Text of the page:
An engineering professor has failed to prove 53 claims of sexual discrimination and sexual harassment against her employer Monash University and some of its senior academic staff.
Dr Qizhi Chen had claimed the discrimination and harassment occurred over a period of five years between 2008 and 2013, when she was employed by the university as a senior lecturer and, later, an associate professor.
But the Federal Court dismissed the claims on February 27, finding Chen’s allegations to be unsubstantiated and “fanciful”.
Judge Richard Tracey found Chen had “engaged in a subjective reconstruction of innocent events” after failing to fulfil her professional ambitions.
Tracey went further to call Chen “a most unimpressive witness” who was “prone to giving long, unresponsive answers” to the court.
“She was over-willing to interpret events in a way which reflected badly on those against whom allegations were made. She saw no problem in telling ‘white lies’ in order to assist her case,” said Tracey in the judgment.
Chen’s allegations included that a male colleague had touched her breast whilst removing a microphone and had sexually inappropriate conversations with her, including saying “I like to see you happy” and “you can come to my office any time”.
Although the incidents dated back to 2008, Tracey noted Chen had only made the allegations after she failed to secure a promotion in 2011. Chen told the court she had not considered the events to be discriminatory or to constitute harassment when they occurred.
“It was only after the rejection of her promotion application in 2011 that she reviewed and reassessed what had previously occurred and placed a malign construction on these events,” Tracey said.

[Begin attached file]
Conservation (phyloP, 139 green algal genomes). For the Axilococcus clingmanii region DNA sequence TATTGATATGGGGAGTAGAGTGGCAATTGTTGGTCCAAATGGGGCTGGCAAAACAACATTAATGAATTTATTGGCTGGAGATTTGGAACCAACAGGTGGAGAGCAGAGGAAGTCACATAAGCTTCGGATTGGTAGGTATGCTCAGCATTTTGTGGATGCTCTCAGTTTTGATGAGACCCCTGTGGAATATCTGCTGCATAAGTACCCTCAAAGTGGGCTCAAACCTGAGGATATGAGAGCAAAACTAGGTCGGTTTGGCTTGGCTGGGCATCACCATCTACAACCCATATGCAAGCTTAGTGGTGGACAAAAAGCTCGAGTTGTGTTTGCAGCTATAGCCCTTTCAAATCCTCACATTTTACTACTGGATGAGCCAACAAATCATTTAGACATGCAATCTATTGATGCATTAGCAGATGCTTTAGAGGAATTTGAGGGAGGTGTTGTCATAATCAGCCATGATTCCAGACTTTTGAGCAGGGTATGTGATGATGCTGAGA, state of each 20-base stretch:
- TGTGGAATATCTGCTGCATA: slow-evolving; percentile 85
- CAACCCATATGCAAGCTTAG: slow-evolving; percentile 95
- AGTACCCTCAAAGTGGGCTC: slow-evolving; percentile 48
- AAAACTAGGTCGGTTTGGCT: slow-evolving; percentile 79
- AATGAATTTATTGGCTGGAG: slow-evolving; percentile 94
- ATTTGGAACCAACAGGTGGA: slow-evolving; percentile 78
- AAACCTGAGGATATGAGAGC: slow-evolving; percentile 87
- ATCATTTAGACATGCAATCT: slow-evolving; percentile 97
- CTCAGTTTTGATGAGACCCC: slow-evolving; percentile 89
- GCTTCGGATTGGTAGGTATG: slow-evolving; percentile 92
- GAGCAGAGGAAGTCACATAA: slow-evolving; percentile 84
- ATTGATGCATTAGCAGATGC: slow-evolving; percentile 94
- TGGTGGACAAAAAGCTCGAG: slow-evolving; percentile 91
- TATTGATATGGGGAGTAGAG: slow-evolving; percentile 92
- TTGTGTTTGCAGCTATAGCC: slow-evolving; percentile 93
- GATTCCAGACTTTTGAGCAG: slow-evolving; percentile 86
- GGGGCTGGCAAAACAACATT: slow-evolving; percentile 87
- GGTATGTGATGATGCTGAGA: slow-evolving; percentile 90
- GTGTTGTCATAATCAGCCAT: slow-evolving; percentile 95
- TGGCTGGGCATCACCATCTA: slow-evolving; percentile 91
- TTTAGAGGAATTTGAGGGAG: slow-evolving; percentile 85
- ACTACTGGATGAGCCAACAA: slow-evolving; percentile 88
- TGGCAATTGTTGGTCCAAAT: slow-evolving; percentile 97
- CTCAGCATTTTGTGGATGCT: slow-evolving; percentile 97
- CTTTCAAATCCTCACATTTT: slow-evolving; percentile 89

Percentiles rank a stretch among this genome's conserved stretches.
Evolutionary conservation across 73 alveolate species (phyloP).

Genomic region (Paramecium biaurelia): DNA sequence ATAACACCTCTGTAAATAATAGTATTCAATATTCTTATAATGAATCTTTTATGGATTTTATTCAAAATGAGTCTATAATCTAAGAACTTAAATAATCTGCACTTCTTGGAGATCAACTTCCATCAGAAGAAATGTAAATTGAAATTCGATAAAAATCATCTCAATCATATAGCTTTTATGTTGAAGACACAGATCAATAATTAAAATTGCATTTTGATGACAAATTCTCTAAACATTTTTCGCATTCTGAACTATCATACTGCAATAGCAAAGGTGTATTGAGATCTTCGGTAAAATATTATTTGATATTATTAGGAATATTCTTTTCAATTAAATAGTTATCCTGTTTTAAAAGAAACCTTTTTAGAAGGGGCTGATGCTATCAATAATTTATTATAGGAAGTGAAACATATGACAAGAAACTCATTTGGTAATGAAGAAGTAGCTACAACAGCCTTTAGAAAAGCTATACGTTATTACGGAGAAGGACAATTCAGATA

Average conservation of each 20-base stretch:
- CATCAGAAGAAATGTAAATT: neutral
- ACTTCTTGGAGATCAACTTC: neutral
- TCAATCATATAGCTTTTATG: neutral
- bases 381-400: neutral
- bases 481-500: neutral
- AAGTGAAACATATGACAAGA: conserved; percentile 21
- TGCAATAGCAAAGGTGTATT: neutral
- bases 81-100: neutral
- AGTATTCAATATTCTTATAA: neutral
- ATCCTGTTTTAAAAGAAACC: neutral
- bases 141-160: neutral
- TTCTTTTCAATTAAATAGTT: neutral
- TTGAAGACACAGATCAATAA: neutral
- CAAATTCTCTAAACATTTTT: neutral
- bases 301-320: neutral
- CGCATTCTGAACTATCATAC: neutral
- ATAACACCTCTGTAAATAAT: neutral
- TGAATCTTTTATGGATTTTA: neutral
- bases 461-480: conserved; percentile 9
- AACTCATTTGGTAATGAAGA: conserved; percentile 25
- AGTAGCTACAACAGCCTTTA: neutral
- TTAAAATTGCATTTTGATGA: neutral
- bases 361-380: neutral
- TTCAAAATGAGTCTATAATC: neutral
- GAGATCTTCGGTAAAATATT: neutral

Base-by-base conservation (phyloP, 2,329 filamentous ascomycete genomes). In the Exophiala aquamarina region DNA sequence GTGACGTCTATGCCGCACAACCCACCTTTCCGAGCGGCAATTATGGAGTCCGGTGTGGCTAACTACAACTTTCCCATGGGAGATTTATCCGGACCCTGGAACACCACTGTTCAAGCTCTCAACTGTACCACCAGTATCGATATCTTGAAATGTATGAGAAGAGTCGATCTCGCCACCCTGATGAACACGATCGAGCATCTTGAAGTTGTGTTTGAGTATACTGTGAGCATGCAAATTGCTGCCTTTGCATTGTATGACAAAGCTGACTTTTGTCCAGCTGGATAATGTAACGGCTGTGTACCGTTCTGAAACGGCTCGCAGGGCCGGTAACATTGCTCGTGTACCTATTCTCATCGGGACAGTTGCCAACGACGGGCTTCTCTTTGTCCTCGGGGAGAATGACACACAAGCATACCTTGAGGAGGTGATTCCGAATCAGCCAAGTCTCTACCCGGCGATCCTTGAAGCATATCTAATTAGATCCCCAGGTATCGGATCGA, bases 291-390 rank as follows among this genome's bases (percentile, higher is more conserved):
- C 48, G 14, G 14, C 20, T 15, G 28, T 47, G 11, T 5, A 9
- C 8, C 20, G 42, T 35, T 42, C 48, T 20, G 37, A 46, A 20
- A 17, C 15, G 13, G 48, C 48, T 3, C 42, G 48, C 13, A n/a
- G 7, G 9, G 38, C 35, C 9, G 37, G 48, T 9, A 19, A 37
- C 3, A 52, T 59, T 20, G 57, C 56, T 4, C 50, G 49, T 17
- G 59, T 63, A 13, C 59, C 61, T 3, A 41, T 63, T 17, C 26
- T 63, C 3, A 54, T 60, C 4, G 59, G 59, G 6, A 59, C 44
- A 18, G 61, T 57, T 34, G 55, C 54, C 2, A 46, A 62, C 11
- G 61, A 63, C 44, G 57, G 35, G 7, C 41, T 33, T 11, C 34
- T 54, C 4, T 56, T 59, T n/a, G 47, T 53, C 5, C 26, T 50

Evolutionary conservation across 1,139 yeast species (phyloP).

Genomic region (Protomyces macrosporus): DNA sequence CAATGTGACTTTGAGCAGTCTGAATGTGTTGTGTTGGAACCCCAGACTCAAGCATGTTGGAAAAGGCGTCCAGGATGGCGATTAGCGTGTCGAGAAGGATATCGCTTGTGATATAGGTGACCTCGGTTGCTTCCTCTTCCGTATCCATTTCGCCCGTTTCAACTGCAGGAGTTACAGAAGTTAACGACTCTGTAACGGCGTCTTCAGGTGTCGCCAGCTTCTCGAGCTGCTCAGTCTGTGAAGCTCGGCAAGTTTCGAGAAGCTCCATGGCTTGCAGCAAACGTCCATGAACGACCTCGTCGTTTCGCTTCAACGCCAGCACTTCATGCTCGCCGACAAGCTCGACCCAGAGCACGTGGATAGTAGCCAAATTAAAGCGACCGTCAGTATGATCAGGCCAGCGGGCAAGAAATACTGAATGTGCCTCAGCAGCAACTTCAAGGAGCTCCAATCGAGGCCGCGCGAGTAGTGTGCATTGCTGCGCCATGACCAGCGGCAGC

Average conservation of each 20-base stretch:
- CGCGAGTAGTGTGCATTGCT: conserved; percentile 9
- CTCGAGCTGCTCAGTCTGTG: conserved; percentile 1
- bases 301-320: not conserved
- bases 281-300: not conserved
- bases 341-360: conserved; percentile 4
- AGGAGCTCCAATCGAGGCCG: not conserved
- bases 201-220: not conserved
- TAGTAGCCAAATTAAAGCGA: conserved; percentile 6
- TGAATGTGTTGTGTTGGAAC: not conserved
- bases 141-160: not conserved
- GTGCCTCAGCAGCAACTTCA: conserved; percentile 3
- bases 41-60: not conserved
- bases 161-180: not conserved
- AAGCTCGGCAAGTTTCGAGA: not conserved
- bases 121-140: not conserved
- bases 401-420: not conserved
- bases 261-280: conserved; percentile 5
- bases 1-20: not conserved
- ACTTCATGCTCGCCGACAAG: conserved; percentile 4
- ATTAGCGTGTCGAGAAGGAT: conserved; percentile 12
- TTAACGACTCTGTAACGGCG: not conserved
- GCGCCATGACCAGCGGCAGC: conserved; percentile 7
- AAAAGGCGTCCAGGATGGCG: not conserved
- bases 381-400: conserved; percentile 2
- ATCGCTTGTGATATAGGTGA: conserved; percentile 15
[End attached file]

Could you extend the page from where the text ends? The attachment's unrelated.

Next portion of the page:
Chen told the court the decision not to promote her amounted to sexual discrimination because three of her male colleagues had been promoted ahead of her.
But having been presented with no supporting evidence for any of the claims, Tracey rejected all of Chen’s allegations. She was ordered to pay costs for the litigation.
Employment lawyer and M+K Lawyers partner Andrew Douglas told SmartCompany the case, which raises the same issues addressed in the recent landmark harassment ruling against TRUenergy, is an example of why employers should act at the first sign of conflict.
“This is another case where a person over a period of time has misconstrued the conduct of others and constructed in their own mind sexual harassment and discrimination,” says Douglas.
“These feelings commenced at a time when [Chen’s] desires and future prospects at work were frustrated. The judge found there was just no evidence to support it,” he says.
Douglas says the facts show Monash University had gone to incredible lengths to do the right thing but had failed to address the issue at the first sign of conflict.
“The lesson here is that it was far too late. The answer is to go back to the moment you see [someone] in pain… and respond immediately to try to resolve that pain,” he says.
Monash University released a statement to SmartCompany saying it is pleased the matter has now been finalised and welcomed the Federal Court judgment in support of the university and its academic staff.